Not long ago, reporters asked White House spokesman Jay Carney to react to Iran's new "moderate" president Hassan Rouhani's tweet that as a result of his negotiations with the United States, "world powers surrendered to Iran's national will."
Mr. Carney, speaking for the Obama administration, had an answer, "It doesn't matter what they say. It matters what they do."
In the context of world affairs, U.S. politicians have often made the mistake of assuming our adversaries don't really mean what they say. We like to think that, in their hearts, they share our values and concerns.
In the 1930s, when Adolf Hitler talked about Jews and what should be done with them, Western leaders discounted his words as empty rhetoric.
When the Soviet Union's Nikita Khrushchev thundered in the 1960s, "We will bury you," U.S. politicians concluded he was posturing for domestic reasons and didn't mean it.
Today, when extremist Middle Eastern leaders suggest that Israel should be destroyed, we comfort ourselves in the belief that they don't really mean it.
History, contrary to Mr. Carney's rhetoric, tells us that words do matter, and that we would be wise to listen to what our adversaries say because they may, in fact, act on what they say.
Of course, Mr. Carney's rejoinder tells us more about the administration for which he speaks than about history and reality, but even here there is a truly serious disconnect.
Mr. Carney's boss too often seems to think that his listeners should pay attention not to what he does, but to what he says, and that it is unfair of his critics to point out that his actions and words are often in conflict.
President Obama has stood behind a lot of teleprompters as candidate and president to deliver speeches and lectures that have meant very little. His words have contained promises he knew he couldn't or had no intention of keeping and were seemingly forgotten as soon as they scrolled off the screen.
When his actions don't jibe with his words, he and his defenders go back to revise the record and at times argue, as Obama defender Rep. Charles B. Rangel did at one point, that politicians shouldn't be held accountable for what they say when they are campaigning.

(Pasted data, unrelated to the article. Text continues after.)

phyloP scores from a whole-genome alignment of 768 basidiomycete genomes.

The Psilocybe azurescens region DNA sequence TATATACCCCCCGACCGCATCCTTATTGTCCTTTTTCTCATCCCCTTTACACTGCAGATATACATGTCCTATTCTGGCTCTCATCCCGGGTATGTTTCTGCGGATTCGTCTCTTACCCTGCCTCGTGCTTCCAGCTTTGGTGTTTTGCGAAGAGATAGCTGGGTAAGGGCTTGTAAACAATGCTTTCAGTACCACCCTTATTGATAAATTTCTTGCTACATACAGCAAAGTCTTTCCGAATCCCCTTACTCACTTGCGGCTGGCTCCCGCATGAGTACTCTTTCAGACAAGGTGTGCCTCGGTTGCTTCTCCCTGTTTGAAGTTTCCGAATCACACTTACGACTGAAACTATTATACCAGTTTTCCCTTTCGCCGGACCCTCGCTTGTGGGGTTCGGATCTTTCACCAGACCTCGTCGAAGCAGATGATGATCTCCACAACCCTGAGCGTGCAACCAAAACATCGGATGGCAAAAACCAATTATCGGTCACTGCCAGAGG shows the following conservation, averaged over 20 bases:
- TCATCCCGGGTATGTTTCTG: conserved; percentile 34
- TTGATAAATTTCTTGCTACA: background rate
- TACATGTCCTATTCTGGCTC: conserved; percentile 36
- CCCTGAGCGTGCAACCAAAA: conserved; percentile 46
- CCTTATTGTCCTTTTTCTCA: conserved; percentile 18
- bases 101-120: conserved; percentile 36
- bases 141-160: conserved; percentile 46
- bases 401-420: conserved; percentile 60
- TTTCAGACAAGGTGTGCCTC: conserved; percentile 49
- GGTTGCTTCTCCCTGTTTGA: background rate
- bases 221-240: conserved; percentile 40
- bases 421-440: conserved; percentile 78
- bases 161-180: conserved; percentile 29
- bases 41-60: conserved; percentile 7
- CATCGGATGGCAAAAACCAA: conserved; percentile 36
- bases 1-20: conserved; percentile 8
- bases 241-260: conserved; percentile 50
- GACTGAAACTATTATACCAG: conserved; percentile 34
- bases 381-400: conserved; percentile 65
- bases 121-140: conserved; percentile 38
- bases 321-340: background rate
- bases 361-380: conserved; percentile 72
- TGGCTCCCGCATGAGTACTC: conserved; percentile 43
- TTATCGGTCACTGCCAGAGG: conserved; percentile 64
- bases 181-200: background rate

Still, words matter even when those uttering them do so to mislead. The words provide insights as to the true feelings of the speaker. Thus, it was with Mr. Obama's State of the Union speech last night.
It was the speech of a clearly frustrated leader who has always been uncomfortable with the need to work with others to accomplish his ends.
He continues to talk as if he has tried his best to work with Congress only to be constantly rebuffed by Republicans, who just don't share his heartfelt desire to solve the nation's problems.
Even those who complain about the partisanship of Republican leaders know this isn't even a half-truth. This is a president who doesn't even work well with members of his own party, let alone those of the opposition party.
He's a leader who has been satisfied to give a speech and then sit back hoping someone, somewhere will translate his words into reality.
His failure thus far is evident in the polls. The American people don't just disagree with much of what he's tried to do.
They no longer trust him and aren't certain he's competent enough to accomplish much of anything.
Congressional members of his own party are beginning to pull away from him, and he's rapidly becoming a lame duck as Democrats and Republicans alike begin looking to 2016.
It appears more and more likely that this fall will leave him with a Congress even less inclined to do his bidding.
All of this has made it clear to Mr. Obama and his advisers that anything he is to accomplish during the final years of his presidency will have to be accomplished by circumvention of a recalcitrant Congress.
While most presidents have used their State of the Union speeches to rather boringly present Congress with a "to do" list, this president has torn up the list and said, in essence, that he'll just have to do it all himself.
This will give him a chance to rail on about those with whom he disagrees as he pursues an agenda that seeks not to transform, but to further divide the nation he promised to unite when he first ran for the presidency.
He has always been at his best when he's been in campaign mode, belittling and questioning the motives, morals and integrity of his opponents.
He's a president who needs an enemy.
He appears to think that by appealing to Americans' economic frustrations that his own policies have made worse, he can make the successful class that enemy.
Follow-through, of course, is everything. Words, as Mr. Carney has warned us, are just words and don't really matter.
Actions do, though, and if Mr. Obama follows through on his threat to govern by phone and pen, to ignore Congress and to implicitly emulate the style of authoritarian governments whose leaders don't have to worry about legislatures, checks and balances, and the separation of powers that have limited the ability of U.S. presidents to "get things done," we are in for a rough couple of years.
He may have been delivering his speech last night to Congress, but it would have been better suited for an "Occupy" rally of class warriors.
David A. Keene is opinion editor of The Washington Times.
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